Andre Miller, 6’2 , in his late-30-somethings

Pros: Very crafty. Savvy with the ball. When not savvy, awfully crafty. Favorite type of cheese is Kraft. Struggles not to be crafty. Nifty when maneuvering inside savvily with the ball.

Cons: Struggles to be anything savvy. Can get caught up being too crafty and ends up becoming savvy.

On his next possession, he showed some speed and maneuverability as he drove into the lane via the baseline. He had what looked like an opportunity for a reverse layup, but decided to throw an errant pass behind himself to a trailing Kevin Seraphin. Bad idea. I’ll chalk up not taking that reverse layup as a sign of rust, as he probably doesn’t have the muscle memory going to realize the space he had and where he was near the basket. Baby steps Andre, baby steps.

Other highlights of Millers showing were him going into the post and drawing a 3-second violation which earned the Wizards a technical free throw, and bulleting a beautiful outlet pass to Bradley Beal who was streaking on a fast break, ending in a Beal slam. He played sixteen minutes, and probably far too deep into the 4th as John Wall didn’t reenter the game until there was roughly 5:30 left on the clock. Notably, he did defer to Bradley Beal for a majority of his possessions. The results of that were so-so, as they clearly need more time to mesh together


For kicks and gigs, a Nene meme (that’s “nay-nay meem”)


Perhaps what was Andre Miller’s impact is the spell he put on Nene. I don’t know if Nene finds a sense of comfort in knowing Miller is a part of the Wizards organization, or whether he just woke up today and decided to dominate the next basketball game he played in.

Nene was hot early, as he scored eight of the Wizards first ten points. It wasn’t as if he was just getting easy layups or lucky baskets in transition. He started off with a strong lay-in via an assist from Beal, then came back down and comfortably sank a 15-footer.

Two possessions later, without hesitation, he drilled an 18 footer. He seemed destined for NBA Jam “on-fire” mode when he came down right after that and sank another long jump shot, this time from seventeen feet out. He hit a bit of a rough patch in the middle of the game as he had some turnovers and botched attempts at the rim however. He scored ten in the first quarter, and then picked it back up in the 3rd as he scored 13, going into the 4th with 25.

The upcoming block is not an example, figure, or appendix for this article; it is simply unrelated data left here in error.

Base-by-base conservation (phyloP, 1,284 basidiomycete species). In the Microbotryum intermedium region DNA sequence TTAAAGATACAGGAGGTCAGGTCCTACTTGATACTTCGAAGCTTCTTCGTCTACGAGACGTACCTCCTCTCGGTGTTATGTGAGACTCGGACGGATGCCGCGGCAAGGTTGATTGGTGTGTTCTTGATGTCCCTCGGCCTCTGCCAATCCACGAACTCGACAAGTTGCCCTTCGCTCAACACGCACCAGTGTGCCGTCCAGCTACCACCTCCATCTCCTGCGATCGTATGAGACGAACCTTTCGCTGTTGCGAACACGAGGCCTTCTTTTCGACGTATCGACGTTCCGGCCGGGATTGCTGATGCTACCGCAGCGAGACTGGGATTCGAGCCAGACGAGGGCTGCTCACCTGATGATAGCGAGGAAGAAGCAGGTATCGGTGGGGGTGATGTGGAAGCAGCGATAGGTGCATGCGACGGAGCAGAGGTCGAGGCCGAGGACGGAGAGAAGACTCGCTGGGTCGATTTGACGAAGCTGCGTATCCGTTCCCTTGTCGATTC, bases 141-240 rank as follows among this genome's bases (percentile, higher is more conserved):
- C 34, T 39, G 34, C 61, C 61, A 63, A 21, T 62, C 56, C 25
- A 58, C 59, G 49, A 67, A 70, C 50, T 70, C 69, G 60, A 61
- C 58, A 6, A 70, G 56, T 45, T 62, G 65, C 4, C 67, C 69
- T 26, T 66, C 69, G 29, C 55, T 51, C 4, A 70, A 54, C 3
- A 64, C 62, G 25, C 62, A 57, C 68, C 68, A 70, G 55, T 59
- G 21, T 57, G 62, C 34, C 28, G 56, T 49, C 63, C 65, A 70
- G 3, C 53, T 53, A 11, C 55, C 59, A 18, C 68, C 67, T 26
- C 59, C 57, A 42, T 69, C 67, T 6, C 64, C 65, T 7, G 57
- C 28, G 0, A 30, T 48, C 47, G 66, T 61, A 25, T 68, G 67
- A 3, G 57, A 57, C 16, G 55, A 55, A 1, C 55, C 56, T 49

Jump shots aside, you could characterize Nene’s performance as a dunkfest. He had what seemed like a spat with Greg Stiesma and Anthony Davis, then proceeded to throw down slams with thunderous force. Throw in a couple steals and three monster defensive rejections at the rim on a critical play, and you have what was Nene’s best performance of the year. He turned Greg Stiesma into his girlfriend. Come awn’ man! You gotta treat your girl better than that Nene. Have some respect!

Nene effusively praised Jesus in his post-game interview. That’s how good his game was. It seemed like there was some sort of divine intervention, that some sort of higher power was injecting rocket fuel into Nene’s oft tired legs. Nene was everywhere. He was at the top of the key. He was driving into the lane with force. He attacked mismatches with vengeance. He was all over the Verizon Center. He was in Brazil. He was in your house. You never knew what he was going to do or where he was going to show up next. Yes, he was at your house. You wanted this. It’s not his custom to go where he is not wanted. He was the mystery man.

And once again, this time for your visual and auditory pleasure, the highlight and game-deciding play of the game.

we are Hoop District